July 6, 2013 7:57:10 PM
A rose to those who made the fireworks shows in Columbus and Starkville a success. Despite less-than-cooperative weather, organizers at both events reported enthusiastic turnouts. In Columbus, "Fireworks on the Water," held on the east bank of the John C. Stennis Lock and Dam, was produced by the Columbus Air Force Base and the Columbus-Lowndes Convention and Visitors Bureau. In Starkville, the fireworks show was the work of the city's park and recreation department. Fireworks shows such as these are a festive cap to the July 4th holiday and while the "rockets' red glare" and "bombs bursting in air" may send a few pets scurrying for cover, the rest of us thoroughly enjoy the spectacle.
A thorn Lowndes County Circuit Court Judge Lee Coleman, whose ridiculously lenient sentencing of a felon for a domestic violence conviction may have jeopardized the safety of a child.
Last week, arrest warrants were issued for local businessman Alan Redden for simple assault and malicious mischief in connection with a June 28 incident in which Redden is alleged to have shoved a 13-year-old girl and smashed her cell phone. This comes just six months after Coleman suspended a five-year sentence for domestic violence/aggravated assault and gave Redden unsupervised probation, a sentence so lenient as to leave veteran court observers at a loss for words. During Redden's sentencing in February, Coleman called the abuse an "abnormality" and noted that Redden is a business owner and community volunteer. It seems likely that Redden will be held accountable for conduct. The same cannot be said of Coleman, unfortunately.
A rose of sympathy to the family and friends of Park Stevens, a former Oak Hill Academy, New Hope High and East Central Community College football star who died Wednesday in a traffic accident near West Point. Stevens had plans to play football at Ole Miss this fall. Beyond his prowess as a player, Stevens, 20, was known for attributes that go far beyond the football field. A former New Hope coach noted that Stevens was someone who drew people together and a natural leader. Since his death, he has been remembered for his generosity and kindness, especially to the little kids who looked up to the "giant," who stood 6-foot-7 inches tall and weighed 340 pounds. He was a giant, all right, not only in stature but in character. To say he will be missed is inadequate, although true. Better to say, then, that he will be remembered.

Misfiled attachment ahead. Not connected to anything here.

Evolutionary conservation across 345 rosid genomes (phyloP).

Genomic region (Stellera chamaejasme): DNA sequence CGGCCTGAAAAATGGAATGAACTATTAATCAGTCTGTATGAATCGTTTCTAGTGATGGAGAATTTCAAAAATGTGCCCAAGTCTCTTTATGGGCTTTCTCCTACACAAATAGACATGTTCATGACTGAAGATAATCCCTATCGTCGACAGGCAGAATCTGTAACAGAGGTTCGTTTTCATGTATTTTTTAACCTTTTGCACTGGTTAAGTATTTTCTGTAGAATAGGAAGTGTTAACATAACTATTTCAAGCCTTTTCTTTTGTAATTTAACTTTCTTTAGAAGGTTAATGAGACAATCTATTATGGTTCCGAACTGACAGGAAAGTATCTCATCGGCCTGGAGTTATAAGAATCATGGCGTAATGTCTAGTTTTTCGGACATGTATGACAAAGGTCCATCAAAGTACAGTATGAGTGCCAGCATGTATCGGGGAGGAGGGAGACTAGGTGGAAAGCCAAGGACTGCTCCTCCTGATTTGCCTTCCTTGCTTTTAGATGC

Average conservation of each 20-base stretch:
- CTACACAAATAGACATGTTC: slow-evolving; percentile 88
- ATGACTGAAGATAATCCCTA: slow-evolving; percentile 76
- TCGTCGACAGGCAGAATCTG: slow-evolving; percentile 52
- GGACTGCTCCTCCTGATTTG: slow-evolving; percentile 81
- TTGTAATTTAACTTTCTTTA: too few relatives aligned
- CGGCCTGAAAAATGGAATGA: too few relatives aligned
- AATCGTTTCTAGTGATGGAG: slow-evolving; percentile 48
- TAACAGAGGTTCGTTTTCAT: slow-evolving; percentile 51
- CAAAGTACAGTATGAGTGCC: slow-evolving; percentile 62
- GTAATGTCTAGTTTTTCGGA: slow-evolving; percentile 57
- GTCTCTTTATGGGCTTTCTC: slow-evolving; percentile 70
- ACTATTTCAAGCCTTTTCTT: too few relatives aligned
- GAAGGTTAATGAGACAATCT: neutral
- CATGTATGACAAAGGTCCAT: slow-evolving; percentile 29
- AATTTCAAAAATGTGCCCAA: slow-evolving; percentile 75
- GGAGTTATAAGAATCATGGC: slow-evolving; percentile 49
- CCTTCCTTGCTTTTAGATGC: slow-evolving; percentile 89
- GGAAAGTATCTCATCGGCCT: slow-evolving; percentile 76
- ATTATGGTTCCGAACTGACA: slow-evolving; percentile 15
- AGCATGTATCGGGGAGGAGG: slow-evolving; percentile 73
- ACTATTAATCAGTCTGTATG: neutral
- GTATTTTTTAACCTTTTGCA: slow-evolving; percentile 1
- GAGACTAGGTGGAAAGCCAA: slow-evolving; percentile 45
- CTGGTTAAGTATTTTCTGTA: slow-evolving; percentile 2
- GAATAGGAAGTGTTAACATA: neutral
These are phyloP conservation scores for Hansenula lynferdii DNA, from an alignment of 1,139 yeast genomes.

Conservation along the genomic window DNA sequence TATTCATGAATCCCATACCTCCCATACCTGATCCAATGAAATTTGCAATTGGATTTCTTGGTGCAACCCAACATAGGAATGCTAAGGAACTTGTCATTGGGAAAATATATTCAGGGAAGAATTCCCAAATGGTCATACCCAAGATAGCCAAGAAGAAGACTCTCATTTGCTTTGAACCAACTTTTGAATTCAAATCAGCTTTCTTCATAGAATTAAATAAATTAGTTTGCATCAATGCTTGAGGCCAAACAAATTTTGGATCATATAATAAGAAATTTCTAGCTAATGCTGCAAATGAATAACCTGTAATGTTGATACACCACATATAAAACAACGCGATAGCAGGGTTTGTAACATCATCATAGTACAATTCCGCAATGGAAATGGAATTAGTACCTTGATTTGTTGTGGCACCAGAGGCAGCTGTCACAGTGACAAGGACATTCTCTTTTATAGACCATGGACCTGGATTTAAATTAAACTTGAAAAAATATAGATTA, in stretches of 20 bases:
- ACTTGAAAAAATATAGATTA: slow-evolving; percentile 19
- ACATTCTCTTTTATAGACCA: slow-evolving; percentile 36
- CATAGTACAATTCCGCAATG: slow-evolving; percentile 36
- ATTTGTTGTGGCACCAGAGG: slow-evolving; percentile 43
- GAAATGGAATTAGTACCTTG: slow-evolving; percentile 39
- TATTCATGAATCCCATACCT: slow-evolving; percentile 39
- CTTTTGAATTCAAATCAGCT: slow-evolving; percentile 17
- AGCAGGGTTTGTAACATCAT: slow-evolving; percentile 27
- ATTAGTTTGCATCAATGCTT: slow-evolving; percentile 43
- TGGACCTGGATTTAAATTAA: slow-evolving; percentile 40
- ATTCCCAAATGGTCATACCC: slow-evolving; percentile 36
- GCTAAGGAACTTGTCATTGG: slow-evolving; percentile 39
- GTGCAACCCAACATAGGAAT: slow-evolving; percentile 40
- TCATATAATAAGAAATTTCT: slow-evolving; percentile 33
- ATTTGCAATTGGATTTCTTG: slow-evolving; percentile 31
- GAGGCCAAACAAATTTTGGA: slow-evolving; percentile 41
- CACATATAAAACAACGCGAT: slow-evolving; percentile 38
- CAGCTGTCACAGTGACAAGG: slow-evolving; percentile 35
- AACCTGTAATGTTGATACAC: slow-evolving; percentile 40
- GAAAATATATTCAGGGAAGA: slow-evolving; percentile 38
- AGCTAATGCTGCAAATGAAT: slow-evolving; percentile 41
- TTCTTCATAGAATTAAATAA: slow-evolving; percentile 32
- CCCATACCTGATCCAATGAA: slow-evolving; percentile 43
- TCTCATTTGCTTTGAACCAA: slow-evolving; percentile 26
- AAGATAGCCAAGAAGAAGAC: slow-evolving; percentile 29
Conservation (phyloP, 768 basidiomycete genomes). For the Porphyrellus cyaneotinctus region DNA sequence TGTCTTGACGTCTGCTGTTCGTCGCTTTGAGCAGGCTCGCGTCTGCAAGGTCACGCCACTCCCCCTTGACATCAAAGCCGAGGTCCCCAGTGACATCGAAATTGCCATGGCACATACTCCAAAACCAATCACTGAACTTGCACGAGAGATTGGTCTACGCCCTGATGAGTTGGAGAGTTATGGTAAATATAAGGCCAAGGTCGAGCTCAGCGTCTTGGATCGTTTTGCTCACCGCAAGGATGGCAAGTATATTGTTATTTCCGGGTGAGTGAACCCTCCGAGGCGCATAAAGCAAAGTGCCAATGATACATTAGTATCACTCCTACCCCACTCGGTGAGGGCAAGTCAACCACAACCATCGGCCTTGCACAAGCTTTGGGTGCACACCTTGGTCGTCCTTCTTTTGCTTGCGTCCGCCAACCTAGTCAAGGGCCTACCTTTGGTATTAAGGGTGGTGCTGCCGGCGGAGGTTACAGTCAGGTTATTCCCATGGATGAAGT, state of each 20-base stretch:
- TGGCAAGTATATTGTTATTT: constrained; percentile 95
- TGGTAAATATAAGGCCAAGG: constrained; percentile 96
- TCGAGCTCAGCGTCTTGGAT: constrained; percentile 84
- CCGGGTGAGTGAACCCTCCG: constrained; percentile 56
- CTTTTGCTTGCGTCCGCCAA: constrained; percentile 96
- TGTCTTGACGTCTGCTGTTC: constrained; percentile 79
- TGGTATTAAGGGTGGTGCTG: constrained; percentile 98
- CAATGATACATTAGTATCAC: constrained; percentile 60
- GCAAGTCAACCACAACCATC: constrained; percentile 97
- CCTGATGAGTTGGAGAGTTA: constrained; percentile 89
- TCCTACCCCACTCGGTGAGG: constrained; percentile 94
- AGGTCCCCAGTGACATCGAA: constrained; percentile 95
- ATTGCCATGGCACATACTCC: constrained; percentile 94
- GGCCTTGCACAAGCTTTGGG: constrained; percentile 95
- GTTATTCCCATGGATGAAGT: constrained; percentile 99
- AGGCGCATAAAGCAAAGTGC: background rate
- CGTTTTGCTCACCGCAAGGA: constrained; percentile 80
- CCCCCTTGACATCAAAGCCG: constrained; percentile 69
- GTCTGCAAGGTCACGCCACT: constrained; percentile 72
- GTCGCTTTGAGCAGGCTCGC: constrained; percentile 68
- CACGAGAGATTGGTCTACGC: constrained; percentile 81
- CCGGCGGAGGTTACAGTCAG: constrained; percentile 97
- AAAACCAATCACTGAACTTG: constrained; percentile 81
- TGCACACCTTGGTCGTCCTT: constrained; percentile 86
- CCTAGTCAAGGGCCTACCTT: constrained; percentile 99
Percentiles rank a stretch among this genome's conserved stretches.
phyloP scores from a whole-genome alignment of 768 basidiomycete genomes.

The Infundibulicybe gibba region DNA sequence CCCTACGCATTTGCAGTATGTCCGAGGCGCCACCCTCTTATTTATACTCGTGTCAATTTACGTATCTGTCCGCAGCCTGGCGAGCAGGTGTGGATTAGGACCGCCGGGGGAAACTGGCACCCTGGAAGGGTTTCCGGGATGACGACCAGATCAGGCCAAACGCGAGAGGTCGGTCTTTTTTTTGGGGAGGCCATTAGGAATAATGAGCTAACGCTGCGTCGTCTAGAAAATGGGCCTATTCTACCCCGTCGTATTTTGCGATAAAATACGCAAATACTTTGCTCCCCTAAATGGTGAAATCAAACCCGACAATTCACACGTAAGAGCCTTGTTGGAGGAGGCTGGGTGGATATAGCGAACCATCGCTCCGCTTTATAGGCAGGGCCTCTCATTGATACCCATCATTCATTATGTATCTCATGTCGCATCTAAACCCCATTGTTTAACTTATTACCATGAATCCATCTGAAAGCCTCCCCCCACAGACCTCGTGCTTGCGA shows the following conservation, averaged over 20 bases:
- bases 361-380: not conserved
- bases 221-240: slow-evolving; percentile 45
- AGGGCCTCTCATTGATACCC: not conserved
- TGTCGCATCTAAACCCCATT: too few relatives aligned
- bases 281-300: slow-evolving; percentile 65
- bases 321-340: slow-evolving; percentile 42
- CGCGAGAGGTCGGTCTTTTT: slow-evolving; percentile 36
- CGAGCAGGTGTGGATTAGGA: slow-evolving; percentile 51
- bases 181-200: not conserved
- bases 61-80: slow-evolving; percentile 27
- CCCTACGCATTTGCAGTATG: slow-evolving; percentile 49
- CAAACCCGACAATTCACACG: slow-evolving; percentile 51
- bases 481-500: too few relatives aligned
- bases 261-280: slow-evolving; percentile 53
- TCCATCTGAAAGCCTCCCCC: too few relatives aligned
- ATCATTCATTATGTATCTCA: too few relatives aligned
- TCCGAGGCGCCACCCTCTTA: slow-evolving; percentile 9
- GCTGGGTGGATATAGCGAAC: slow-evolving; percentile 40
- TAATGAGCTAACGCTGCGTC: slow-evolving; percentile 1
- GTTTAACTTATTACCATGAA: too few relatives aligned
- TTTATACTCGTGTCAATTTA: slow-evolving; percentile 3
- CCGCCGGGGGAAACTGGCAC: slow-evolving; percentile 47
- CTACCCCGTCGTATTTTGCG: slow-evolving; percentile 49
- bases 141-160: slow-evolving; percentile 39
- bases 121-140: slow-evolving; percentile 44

A thorn to Ward 4 councilman Marty Turner, who continues to embarrass the city as each new skeleton emerges from his closet. Last week, The Dispatch reported that Turner owes $1,416.77 from a DUI second offense conviction in Hattiesburg in 2010. The Dispatch previously reported that Turner's business, Turner Furniture LLC, had yet to satisfy a $56,023.84 judgment regarding back rent owed to the landlord of his business' former location in Gateway Shopping Center as well as a cumulative $10,003.53 in other judgments to the Mississippi Department of Revenue. As embarrassing as it may be to have such information put before the public eye, it is a spotlight that Turner chose to occupy in his decision to run for the city council. Each revelation is deeply embarrassing for the people of Columbus, in general, and the people of Ward 4, in particular. When will it stop? At this point, we dare not guess.
A rose to Waters Truck and Tractor for it cooperation in making a smooth transition of the Columbus Municipal School District's bus service to newcomer Ecco Ride. Waters lost the bid for the four-year contract to run the school district's buses in May, but in Tuesday's CMSD board meeting Waters was praised for cooperating with Ecco Ride personnel in their efforts to hit the ground running. Although losing the contract was undoubtedly a bitter disappointment, Waters officials have done the city a great service by putting that disappointment aside for the good of the public. It is a trait we much admire and seldom see in these situations. We'll take cooperation over acrimony any day.